First DTU microchip built with open source tools

fredag 06 maj 22


Martin Schoeberl
DTU Compute
45 25 37 43


Luca Pezzarossa
Adjunkt (Tenure track)
DTU Compute

DTU’s microchip

  • The DTU microchip is designed and will be manufactured through a special program that Google has with the chip manufacturer Skywater. The two companies have released a series of so-called PDK - Process Design Kit - so you get free access to everything you need to design and produce a microchip; tools, instruction sets, and manuals.
  • The whole development with open source tools is the reason why it can be done because it has made everything much easier. Around the world, many others also sit and work with chip design, so you help each other.
  • The DTU microchip is based on a dualcore system with two different processors, RISC-V 32-bit processor, and Patmos, a time-predictable multi-processor platform created at DTU
  • While Patmos e.g. can drive processes that are time-critical - like rotor blades on a drone, RISC-V can take care of processes where time is not crucial.

DTU topic: Chip technology

A shortage of chips for industrial use has arisen in recent years. DTU cannot remedy this crisis, but - by virtue of the University’s unique facilities - DTU can help meet the chip challenge through research, education of engineers, and development of new prototypes and solutions. Learn more

Twelve students have designed a chip with free software, and it is being manufactured in the United States at no cost through a Google initiative.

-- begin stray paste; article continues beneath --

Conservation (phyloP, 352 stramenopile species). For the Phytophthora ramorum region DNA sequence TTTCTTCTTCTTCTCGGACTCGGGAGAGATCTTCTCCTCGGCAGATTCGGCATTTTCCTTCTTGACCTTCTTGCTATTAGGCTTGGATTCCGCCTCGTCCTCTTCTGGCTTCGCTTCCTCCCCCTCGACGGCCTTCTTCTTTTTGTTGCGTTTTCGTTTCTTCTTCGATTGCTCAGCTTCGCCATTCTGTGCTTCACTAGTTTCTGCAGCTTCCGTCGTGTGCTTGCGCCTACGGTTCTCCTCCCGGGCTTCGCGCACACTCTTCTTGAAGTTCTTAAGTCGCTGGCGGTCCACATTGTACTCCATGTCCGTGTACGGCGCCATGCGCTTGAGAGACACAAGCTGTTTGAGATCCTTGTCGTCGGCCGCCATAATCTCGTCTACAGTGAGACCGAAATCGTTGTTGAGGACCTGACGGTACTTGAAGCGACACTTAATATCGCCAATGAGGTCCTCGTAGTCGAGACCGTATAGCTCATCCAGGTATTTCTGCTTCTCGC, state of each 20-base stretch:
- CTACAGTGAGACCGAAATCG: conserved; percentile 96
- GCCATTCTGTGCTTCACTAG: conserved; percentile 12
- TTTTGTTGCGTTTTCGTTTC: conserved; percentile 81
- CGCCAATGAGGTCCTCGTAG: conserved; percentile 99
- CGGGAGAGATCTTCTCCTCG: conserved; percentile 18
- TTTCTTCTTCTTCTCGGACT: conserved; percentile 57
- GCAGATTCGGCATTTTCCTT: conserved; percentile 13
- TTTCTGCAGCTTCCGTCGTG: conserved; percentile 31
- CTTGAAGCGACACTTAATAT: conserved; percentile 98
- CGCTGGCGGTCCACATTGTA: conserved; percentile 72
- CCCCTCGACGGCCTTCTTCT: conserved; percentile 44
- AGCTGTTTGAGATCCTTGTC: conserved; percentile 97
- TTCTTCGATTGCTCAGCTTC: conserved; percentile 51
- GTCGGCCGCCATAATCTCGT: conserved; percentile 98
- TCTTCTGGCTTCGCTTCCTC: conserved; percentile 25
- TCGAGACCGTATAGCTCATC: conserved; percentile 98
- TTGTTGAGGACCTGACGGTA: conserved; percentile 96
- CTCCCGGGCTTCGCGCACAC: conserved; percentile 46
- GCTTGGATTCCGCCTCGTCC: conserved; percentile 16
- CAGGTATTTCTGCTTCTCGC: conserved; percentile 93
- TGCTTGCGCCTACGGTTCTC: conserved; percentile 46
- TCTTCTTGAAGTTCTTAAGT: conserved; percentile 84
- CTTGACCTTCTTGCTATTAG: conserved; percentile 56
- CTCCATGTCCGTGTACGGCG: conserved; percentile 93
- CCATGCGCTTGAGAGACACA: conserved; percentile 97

There is always a festive atmosphere at DTU when the students complete a 13-week semester. This spring, 12 students will furthermore write history at DTU Compute. Since February, they have been following a special course in chip design.

The course is historic for several reasons: It is the first time that DTU teaches chip design as a semester subject for bachelor's and master's students. It is also the first time that open source tools have been used to design the microchip. In addition, the chip will be produced free of charge in the USA during the summer and sent to Denmark, so DTU has the chance to test whether it really works.

"For years, we have talked about open source software. Now comes open source hardware. It is groundbreaking that we can use free tools to design the chip. Because usually, it is so expensive to buy licenses for the various tools you use to make a microchip that only companies have had the opportunity to do so,” explains Professor Martin Schoeberl. He leads the course together with Assistant Professor Luca Pezzarossa.

“It is impressive and inspiring to see how a relatively small group of BSc students can work together on the difficult challenges associated with the chip design process, and produce concrete results in such a short amount of time. In addition to the chip design process, the students learn the value of constructive teamwork, which I believe is a fundamental skill for future engineers," says Luca Pezzarossa.

"Chip design is the best"